JAMES V POTTKOTTER
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HONORED ON PANEL 3E, LINE 13 OF THE WALL

JAMES VINCENT POTTKOTTER

WALL NAME

JAMES V POTTKOTTER

PANEL / LINE

3E/13

DATE OF BIRTH

05/31/1945

CASUALTY PROVINCE

PR & MR UNKNOWN

DATE OF CASUALTY

11/01/1965

HOME OF RECORD

NEW WESTON

COUNTY OF RECORD

Darke County

STATE

OH

BRANCH OF SERVICE

ARMY

RANK

PFC

Book a time
Contact Details

REMEMBRANCES

LEFT FOR JAMES VINCENT POTTKOTTER
POSTED ON 5.12.2022
POSTED BY: ANON

77

Never forgotten.

HOOAH
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POSTED ON 6.9.2021
POSTED BY: Lucy Micik

Thank You

Dear PFC James Pottkotter, Thank you for your service as an Airborne Qualified Infantryman with the 1st Cavalry. I researched you on your 76th birthday, happy birthday. Saying thank you isn't enough, but it is from the heart. Sunday was the 77th anniversary of D-Day, Operation Overlord. Time passes quickly. Please watch over America, it stills needs your strength, courage and faithfulness, especially now. Rest in peace with the angels.
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POSTED ON 6.9.2021
POSTED BY: Lucy Micik

Thank You

Dear PFC James Pottkotter, Thank you for your service as an Airborne Qualified Infantryman with the 1st Cavalry. I researched you on your 76th birthday, happy birthday. Saying thank you isn't enough, but it is from the heart. Sunday was the 77th anniversary of D-Day, Operation Overlord. Time passes quickly. Please watch over America, it stills needs your strength, courage and faithfulness, especially now. Rest in peace with the angels.
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POSTED ON 5.25.2021
POSTED BY: ANON

Never Forgotten

On the remembrance of your 76th birthday, your sacrifice is not forgotten.

HOOAH
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POSTED ON 5.22.2018

Final Mission of PFC James V. Pottkotter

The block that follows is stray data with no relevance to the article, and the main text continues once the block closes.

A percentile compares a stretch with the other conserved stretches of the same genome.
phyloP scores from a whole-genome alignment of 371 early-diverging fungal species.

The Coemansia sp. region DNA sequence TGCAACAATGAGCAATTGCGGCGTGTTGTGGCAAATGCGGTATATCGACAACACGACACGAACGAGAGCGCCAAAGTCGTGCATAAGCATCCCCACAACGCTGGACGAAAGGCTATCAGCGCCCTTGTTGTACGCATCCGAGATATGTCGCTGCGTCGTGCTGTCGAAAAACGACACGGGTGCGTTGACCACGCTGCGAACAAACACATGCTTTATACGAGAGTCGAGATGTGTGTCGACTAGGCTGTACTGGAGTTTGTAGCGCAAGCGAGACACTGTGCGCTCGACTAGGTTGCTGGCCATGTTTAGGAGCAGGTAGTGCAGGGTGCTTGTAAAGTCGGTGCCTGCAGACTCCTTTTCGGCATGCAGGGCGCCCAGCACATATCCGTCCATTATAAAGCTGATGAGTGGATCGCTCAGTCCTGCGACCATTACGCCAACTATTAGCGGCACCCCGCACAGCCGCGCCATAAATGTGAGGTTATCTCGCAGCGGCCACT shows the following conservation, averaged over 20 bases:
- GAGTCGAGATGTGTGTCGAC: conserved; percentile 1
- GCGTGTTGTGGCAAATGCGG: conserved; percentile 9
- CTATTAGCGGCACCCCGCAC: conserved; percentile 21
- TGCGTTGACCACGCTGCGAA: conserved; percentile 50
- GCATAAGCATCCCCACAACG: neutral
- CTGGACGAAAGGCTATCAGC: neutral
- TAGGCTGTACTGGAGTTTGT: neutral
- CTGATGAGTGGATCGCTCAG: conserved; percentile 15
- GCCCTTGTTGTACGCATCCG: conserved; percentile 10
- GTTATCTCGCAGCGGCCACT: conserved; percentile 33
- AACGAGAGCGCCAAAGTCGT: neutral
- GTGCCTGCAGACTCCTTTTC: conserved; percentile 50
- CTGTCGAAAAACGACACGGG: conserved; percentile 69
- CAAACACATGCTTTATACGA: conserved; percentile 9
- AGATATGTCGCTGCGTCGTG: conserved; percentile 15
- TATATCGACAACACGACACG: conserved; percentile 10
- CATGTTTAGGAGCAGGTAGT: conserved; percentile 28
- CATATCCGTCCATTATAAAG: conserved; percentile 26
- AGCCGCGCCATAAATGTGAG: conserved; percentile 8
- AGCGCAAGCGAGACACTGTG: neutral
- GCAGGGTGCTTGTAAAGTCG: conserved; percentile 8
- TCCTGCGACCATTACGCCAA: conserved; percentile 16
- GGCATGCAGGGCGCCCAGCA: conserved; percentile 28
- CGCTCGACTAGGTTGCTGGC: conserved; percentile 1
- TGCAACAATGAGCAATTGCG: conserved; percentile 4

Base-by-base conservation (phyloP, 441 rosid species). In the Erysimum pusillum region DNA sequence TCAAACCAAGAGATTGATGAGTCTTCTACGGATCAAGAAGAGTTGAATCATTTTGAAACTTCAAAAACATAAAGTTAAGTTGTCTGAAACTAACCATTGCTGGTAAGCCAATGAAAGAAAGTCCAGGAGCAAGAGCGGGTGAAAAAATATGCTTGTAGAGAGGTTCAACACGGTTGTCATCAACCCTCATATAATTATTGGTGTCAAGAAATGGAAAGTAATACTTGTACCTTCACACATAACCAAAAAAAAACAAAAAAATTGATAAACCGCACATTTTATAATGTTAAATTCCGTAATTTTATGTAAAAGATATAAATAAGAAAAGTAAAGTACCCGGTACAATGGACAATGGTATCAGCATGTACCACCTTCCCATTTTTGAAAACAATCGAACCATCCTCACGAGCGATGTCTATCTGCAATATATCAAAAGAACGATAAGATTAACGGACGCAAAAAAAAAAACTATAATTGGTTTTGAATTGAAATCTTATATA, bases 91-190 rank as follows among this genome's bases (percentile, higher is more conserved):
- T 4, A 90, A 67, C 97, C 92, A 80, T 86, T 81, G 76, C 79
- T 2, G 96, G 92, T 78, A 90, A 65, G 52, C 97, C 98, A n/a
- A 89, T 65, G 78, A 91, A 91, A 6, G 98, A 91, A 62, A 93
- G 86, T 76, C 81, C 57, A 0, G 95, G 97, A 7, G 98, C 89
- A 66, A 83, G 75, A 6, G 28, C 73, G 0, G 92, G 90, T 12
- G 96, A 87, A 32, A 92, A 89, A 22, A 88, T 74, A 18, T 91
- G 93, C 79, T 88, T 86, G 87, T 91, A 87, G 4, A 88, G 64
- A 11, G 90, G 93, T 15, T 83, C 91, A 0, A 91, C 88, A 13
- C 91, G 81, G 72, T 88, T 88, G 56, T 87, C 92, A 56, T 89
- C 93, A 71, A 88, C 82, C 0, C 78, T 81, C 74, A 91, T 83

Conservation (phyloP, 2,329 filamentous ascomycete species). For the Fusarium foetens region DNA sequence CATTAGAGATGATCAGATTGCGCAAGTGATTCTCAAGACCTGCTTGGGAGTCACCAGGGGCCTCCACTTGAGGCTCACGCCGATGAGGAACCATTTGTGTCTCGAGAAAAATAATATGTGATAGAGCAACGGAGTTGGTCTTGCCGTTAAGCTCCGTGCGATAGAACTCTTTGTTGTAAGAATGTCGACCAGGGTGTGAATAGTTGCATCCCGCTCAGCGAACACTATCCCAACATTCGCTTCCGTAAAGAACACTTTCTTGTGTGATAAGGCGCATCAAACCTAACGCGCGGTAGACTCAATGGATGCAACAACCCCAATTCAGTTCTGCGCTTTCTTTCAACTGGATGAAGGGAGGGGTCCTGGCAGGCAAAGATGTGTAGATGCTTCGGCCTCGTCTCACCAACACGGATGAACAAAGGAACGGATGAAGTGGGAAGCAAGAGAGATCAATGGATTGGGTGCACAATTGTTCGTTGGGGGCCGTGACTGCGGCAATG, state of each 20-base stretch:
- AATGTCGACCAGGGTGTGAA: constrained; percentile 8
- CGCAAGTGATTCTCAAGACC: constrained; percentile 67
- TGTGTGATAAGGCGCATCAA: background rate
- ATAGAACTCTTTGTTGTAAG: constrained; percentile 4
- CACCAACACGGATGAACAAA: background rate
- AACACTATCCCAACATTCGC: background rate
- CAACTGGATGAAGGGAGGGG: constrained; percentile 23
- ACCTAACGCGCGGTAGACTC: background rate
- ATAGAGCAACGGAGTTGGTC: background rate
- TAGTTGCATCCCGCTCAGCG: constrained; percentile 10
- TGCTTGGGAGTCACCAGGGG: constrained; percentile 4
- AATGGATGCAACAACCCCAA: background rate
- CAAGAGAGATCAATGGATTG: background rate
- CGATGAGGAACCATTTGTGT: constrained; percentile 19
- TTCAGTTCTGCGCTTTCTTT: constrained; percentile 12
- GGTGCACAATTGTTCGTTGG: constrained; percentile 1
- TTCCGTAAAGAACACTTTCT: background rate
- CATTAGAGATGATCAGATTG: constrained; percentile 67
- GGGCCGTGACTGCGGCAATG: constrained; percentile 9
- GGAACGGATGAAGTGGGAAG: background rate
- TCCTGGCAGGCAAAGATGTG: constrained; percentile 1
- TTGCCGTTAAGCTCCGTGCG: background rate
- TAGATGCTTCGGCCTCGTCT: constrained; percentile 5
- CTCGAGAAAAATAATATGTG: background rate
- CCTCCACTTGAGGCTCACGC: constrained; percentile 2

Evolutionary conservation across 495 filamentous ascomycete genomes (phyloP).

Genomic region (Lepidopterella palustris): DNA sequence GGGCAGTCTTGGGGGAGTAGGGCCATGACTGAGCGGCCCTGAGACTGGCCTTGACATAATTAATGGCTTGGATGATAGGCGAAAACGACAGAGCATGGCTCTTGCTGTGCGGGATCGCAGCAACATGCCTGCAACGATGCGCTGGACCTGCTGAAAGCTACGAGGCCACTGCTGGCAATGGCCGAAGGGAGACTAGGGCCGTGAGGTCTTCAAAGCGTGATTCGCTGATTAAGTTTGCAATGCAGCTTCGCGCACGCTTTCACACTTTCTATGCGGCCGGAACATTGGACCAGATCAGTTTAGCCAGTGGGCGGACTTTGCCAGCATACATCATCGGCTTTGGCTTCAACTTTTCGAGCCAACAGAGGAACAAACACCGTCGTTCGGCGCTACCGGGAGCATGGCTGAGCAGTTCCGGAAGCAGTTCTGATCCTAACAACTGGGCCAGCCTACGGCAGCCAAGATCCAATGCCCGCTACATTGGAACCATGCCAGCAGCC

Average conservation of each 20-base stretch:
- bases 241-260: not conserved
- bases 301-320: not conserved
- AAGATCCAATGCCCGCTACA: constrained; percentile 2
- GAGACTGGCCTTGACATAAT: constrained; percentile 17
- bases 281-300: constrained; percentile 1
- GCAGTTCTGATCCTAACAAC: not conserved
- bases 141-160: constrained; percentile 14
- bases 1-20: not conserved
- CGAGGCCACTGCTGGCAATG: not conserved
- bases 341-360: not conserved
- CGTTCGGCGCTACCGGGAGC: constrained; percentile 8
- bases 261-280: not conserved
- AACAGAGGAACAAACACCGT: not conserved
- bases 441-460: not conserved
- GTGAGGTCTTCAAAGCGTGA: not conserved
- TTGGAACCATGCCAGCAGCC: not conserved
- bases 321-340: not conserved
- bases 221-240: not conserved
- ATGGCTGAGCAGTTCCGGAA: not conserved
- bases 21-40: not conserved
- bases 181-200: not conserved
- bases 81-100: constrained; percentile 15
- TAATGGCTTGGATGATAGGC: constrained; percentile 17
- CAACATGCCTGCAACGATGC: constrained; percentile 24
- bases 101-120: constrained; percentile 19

On November 1, 1965, the U.S. 1st Cavalry Division was conducting search and destroy operations in the Ia Drang Valley south west of Plei Me in Pleiku Province, RVN. At 7:20 AM, scouts from B Troop, 1/9 Cavalry spotted a dozen North Vietnamese Army soldiers which they took under fire. An Aero Rifle platoon was dispatched to the area while a larger group of NVA, estimated at 30 strong, was spotted near the American position. Using scout aircraft as guides, the 30-man Aero Rifle platoon made contact with an NVA element near a streambed, killing five and capturing four. Moving on, the platoon captured an aide station believed to be at least regimental in size with all its supplies and equipment. The NVA challenged the American encroachment around their hospital, and a battle raged through the day between three platoons of 1/9 Calvary and the enemy. Assaults were repulsed over and over by just the weapons carried by the American troopers since the enemy pressed so close as to preclude the use of tactical air or aerial rocket artillery support. Reinforcements of five more platoons were airlifted into the area late in the afternoon. The destruction of the aid station was a major find for the Division and also provided the opportunity for the destruction of enemy forces. Enemy losses were put at 99 KIA (by body count), 183 total KIA estimation, with 208 WIA. Furthermore, the capture of documents yielded maps that revealed enemy supply and march routes. These were converted into intelligence that led to additional interdictory bombings by the U.S. Air Force. American losses were 10 fatalities. They included SGT Neil R. Hans, PFC Rodney C. Harris, SGT Ralph W. Onana, PFC James V. Pottkotter, PFC Alton E. Baker, PFC Jesus R. Bermudez, SP5 Charles R. Davis Jr., SP4 Thomas D. Duncan, SGT Daniel D. Harden, and SP4 James Hoover. [Taken from coffeltdatabase.org and extracts from 1st Cavalry Division reports for November 1, 1965]
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